The handful of property owners interviewed by the Chicago Sun-Times seemed oblivious to the controversy.
Denita Rogers started screaming at a reporter who dared ask about the appearance of buying votes.
“Why is it so important about a black man helping people? Appearance does not make who you are. That does not make his character,” Rogers said.
“Hell yeah, I’m happy. I’m gonna vote for him and I’m gonna get all my kids and their kids and anybody else I know — I’m gonna get everybody. And I’ve got a car. So I’m gonna ride them to the polls. What you gonna do for us, Miss? How many people are you gonna help? Answer my question. How many people will you help yourself, personally?”
Pullman retiree Jet Peterson said he “most likely” would vote for Wilson. As for the candidate’s largesse, Peterson said, “It helps. I can tell that he’s a better politician than most that I’ve met.”
Still, Peterson rejected the vote-buying label.
“I don’t think it’s that. I think it’s coming from his heart. … It doesn’t look bad to me,” Peterson said.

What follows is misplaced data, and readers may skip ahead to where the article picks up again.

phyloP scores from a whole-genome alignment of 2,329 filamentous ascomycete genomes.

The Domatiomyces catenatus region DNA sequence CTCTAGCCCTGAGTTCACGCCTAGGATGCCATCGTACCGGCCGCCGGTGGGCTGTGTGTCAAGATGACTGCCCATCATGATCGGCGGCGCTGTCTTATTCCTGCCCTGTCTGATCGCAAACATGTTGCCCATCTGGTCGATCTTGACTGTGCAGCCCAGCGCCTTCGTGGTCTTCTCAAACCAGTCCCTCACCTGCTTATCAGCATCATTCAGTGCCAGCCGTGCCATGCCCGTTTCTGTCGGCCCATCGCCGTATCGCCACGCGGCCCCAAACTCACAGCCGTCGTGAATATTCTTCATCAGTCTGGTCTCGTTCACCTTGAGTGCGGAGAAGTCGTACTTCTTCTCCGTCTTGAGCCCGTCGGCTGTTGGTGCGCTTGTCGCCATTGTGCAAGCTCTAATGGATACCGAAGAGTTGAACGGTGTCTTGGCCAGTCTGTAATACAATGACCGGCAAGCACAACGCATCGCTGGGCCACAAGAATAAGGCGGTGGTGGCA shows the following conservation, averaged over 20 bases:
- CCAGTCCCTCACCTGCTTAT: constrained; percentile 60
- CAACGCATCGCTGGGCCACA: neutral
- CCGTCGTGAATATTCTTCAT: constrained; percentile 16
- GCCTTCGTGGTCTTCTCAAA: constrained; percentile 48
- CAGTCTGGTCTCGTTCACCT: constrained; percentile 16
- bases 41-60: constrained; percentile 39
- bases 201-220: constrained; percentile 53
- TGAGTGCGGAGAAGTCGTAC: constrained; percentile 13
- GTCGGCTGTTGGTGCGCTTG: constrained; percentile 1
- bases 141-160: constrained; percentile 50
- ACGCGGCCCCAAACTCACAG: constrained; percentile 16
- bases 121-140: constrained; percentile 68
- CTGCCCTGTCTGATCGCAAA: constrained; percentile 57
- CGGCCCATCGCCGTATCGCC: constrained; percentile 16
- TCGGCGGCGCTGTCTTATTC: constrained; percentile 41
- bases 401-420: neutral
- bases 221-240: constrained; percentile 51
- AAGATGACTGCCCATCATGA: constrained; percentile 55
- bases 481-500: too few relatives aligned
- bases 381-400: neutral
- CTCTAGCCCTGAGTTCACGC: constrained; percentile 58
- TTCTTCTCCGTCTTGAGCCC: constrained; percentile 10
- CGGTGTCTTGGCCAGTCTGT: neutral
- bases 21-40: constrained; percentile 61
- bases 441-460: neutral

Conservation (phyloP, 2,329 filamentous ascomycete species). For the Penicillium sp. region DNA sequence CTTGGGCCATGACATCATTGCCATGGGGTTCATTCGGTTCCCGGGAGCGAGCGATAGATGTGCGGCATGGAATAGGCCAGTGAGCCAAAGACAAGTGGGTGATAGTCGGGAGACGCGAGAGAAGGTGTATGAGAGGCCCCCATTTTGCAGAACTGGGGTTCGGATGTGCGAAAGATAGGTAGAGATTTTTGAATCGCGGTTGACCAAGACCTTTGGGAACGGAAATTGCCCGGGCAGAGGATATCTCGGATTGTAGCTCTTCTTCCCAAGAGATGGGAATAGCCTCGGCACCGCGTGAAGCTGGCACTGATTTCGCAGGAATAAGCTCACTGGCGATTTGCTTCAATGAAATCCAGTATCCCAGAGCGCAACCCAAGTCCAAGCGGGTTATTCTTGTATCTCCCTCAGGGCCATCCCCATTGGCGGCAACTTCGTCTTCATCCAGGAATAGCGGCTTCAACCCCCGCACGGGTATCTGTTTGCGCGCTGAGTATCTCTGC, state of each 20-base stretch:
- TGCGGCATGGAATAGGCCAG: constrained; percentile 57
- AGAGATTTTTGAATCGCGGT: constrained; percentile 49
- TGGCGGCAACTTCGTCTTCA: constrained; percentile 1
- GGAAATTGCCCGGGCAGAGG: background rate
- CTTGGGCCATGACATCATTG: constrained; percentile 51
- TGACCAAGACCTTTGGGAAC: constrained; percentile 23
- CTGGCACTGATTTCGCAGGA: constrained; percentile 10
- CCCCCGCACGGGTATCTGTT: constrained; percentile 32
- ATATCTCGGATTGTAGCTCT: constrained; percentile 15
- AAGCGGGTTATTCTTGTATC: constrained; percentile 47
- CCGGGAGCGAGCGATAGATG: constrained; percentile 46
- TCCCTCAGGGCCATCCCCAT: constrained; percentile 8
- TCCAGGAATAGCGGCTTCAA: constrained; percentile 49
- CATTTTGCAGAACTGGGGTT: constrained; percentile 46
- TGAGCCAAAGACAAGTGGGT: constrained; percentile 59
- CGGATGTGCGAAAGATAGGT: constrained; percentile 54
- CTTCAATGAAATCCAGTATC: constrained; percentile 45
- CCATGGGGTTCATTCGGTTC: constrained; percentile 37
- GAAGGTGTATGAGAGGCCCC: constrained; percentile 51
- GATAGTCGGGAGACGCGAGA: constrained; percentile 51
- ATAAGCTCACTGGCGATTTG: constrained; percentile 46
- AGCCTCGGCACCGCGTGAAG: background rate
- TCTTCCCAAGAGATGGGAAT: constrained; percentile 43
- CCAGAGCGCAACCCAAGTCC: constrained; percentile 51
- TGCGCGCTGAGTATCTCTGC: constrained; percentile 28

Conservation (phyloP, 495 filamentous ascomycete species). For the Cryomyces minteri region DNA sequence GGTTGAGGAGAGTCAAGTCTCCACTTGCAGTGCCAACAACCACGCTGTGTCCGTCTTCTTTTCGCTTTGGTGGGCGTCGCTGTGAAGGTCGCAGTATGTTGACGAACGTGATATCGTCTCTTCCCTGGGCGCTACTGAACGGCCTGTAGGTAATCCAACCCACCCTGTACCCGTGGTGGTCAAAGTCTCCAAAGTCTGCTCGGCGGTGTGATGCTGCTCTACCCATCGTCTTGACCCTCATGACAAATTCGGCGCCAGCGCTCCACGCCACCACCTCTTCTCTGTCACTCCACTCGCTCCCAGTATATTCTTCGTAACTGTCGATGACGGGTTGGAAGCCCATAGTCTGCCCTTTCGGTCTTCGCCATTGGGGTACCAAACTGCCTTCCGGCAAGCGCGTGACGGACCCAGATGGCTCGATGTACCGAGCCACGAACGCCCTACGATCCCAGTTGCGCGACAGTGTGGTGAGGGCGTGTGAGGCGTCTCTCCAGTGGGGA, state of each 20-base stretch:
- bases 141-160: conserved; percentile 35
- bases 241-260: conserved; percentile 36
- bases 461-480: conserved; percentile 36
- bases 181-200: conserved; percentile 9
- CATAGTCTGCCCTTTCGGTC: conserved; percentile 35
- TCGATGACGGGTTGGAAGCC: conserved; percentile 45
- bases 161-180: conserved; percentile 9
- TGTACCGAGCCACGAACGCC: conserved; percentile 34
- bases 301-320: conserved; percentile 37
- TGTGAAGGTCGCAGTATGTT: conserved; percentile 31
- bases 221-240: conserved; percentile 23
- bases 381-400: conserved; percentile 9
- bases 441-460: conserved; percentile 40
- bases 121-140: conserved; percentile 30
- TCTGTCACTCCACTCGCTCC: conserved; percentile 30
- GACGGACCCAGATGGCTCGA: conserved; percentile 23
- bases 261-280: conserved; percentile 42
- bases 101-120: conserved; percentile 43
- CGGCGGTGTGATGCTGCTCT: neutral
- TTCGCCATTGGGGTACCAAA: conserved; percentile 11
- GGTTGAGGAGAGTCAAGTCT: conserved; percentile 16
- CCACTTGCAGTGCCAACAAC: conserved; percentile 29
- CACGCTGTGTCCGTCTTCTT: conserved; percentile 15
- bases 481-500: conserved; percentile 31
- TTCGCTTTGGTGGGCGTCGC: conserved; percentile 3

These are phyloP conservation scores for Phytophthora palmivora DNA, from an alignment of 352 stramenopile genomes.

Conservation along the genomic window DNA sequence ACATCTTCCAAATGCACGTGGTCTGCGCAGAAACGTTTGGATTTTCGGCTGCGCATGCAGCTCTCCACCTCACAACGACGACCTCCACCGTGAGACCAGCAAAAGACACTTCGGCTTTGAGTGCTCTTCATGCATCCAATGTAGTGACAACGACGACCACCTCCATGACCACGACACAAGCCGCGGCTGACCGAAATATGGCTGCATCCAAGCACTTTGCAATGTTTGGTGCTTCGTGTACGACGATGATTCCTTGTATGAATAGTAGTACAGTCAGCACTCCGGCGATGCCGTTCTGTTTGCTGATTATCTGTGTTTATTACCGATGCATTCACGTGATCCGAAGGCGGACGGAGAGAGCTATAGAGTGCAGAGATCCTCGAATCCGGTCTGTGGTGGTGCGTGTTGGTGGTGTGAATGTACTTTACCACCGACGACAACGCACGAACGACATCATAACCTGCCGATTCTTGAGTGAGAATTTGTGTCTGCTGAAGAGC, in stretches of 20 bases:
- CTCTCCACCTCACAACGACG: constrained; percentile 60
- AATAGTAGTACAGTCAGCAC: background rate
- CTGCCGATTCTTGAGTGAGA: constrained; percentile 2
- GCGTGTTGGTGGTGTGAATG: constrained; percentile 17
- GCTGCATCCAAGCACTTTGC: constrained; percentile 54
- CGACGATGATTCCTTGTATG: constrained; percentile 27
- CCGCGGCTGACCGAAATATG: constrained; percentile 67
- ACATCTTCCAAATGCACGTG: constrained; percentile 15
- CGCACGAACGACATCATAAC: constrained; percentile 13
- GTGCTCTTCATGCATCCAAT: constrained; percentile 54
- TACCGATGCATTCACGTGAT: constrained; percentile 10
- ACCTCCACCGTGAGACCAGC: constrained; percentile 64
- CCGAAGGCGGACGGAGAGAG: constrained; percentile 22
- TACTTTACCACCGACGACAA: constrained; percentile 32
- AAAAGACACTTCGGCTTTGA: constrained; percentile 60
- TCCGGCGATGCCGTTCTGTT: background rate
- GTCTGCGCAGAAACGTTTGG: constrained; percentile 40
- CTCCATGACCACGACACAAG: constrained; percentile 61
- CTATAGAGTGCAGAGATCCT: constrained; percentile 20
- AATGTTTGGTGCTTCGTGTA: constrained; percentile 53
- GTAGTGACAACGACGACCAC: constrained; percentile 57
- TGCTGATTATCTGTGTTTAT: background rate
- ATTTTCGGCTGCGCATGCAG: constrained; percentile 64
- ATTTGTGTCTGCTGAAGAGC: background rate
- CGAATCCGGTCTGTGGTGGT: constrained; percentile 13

Roberta Jones showed up at the treasurer’s office even though she’s a renter without a property tax bill. She wanted help to pay her rent and overdue electric bill.
“My lights is on the way to getting cut off. I need to help my family,” Jones said.
She, too, declared herself a Willie Wilson supporter because of the millionaire businessman’s generosity.
“I will vote for him. I will help him. I will pass out fliers for him. I will get my community to vote for him,” she said.
Rickey “Hollywood” Hendon is a former alderman and state senator who is a longtime Wilson friend and adviser. He tried to calm the chaos by grabbing a microphone and shouting directions to the crowd.
Afterward, Hendon acknowledged he had advised Wilson to cancel Wednesday’s giveaway to put out the political firestorm that’s been raging since July 22.
That’s when Rauner joined Wilson at New Covenant Missionary Baptist Church, where Wilson doled out $200,000 in checks and cash to help people pay their property taxes. A few days later, Rauner said he would no longer contribute to Wilson’s charitable foundation.